Huge pressure was exerted from below to force the official leaderships to act. In the NUT at the end of 1998, 172 delegates from 40 local associations met in Manchester to consider the government’s recent Green Paper, ‘Meeting the Challenge of Change’. The whole basis of the paper was to lay the blame for the crisis in recruiting and retaining teachers squarely at the teachers’ door. Alarmingly, the NUT’s national position was very muted while the more ‘moderate’ union, NASUWT, incredibly gave a ‘guarded’ welcome to the proposals. The conference called on the NUT and other unions to campaign at the earliest date for a one-day strike and further action as necessary, including a boycott of the general pay appraisal scheme.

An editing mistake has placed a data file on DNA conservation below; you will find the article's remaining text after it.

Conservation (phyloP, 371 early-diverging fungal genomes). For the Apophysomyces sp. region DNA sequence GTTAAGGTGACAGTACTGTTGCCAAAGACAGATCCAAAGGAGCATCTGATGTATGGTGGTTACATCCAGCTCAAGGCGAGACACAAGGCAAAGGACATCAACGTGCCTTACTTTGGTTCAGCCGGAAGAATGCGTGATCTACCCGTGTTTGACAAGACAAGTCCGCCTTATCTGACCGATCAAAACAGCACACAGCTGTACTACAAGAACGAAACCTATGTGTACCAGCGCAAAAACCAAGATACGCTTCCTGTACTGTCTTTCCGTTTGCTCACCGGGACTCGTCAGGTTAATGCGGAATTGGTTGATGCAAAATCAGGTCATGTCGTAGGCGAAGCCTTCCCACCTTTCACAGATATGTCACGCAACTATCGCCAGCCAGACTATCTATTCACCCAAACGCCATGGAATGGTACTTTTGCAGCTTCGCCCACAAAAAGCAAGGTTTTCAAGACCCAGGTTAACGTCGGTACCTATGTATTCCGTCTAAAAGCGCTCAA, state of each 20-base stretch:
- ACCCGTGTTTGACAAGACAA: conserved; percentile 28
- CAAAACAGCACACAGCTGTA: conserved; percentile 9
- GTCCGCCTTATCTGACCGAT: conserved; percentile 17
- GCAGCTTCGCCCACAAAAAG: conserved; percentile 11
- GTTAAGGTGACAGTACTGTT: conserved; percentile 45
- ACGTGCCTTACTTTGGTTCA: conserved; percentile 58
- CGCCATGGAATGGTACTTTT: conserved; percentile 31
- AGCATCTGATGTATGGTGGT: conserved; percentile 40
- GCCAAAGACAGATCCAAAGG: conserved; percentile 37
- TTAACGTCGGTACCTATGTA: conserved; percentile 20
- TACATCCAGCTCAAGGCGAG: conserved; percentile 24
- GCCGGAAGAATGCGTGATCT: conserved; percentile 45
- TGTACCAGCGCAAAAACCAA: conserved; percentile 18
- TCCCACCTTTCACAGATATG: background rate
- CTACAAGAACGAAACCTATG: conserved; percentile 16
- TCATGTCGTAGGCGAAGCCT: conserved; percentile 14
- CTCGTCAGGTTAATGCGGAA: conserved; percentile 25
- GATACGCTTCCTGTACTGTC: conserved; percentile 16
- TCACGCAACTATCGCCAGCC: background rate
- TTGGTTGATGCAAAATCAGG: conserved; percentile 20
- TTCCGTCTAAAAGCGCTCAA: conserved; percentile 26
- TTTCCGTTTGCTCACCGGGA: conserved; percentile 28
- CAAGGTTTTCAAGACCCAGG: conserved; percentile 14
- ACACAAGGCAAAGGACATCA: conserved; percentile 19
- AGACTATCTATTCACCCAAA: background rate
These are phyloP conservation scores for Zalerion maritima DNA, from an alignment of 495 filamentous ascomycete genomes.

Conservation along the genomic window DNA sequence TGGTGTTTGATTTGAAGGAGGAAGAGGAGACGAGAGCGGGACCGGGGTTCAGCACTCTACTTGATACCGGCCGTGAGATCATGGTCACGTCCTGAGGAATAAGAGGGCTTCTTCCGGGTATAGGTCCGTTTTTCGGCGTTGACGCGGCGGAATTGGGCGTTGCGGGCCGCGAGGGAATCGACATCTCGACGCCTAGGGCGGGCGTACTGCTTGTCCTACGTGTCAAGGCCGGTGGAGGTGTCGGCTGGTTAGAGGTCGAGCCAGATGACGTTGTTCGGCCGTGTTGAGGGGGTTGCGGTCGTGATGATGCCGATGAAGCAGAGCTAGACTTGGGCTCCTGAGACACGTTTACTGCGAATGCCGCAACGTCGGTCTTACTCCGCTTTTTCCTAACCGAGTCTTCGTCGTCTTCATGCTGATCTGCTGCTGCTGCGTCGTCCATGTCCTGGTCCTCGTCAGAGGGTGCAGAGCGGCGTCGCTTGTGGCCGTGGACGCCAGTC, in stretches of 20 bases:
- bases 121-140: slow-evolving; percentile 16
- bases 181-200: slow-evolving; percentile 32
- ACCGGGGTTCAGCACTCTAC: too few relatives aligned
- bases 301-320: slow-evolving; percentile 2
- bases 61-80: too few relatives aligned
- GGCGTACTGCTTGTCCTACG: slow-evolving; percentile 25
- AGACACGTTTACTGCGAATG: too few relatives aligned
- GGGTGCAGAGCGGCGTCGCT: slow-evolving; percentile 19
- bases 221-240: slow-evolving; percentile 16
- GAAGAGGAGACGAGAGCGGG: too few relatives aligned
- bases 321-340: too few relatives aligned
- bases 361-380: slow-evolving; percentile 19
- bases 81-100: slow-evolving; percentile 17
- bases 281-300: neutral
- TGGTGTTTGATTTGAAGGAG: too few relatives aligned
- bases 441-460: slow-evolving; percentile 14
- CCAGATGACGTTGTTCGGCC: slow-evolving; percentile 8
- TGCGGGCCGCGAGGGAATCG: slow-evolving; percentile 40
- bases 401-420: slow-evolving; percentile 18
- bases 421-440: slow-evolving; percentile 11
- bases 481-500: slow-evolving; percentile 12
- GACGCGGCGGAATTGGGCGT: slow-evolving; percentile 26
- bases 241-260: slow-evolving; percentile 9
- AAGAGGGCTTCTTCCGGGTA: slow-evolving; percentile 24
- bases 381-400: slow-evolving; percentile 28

A conference of the United Campaign to Repeal the Anti-trade Union Laws also took place with 80 delegates and visitors from many different unions present. There was much criticism of the Labour government’s ‘Fairness at Work’ White Paper. However, the weakness of this campaign was that it made no provision for representation of union broad lefts. Heavily influenced by the Communist Party of Britain (CPB), the organisers argued that to allow broad lefts to affiliate might “not encourage trade unions to affiliate”. This showed the intrinsic weakness of the small and rapidly fading CPB, which invariably turned its face towards the official structures, giving priority to union leaders – many on the right – and ignoring the growing rank-and-file revolt. The position of the Socialist Party was to put pressure on the official structures, to seek to move them in a leftward direction but at the same time trying to organise and mobilise ordinary union members. Stress on the second aspect of this approach was particularly important given the adoption of a deadening policy of ‘partnership’ by the right-wing Labour government.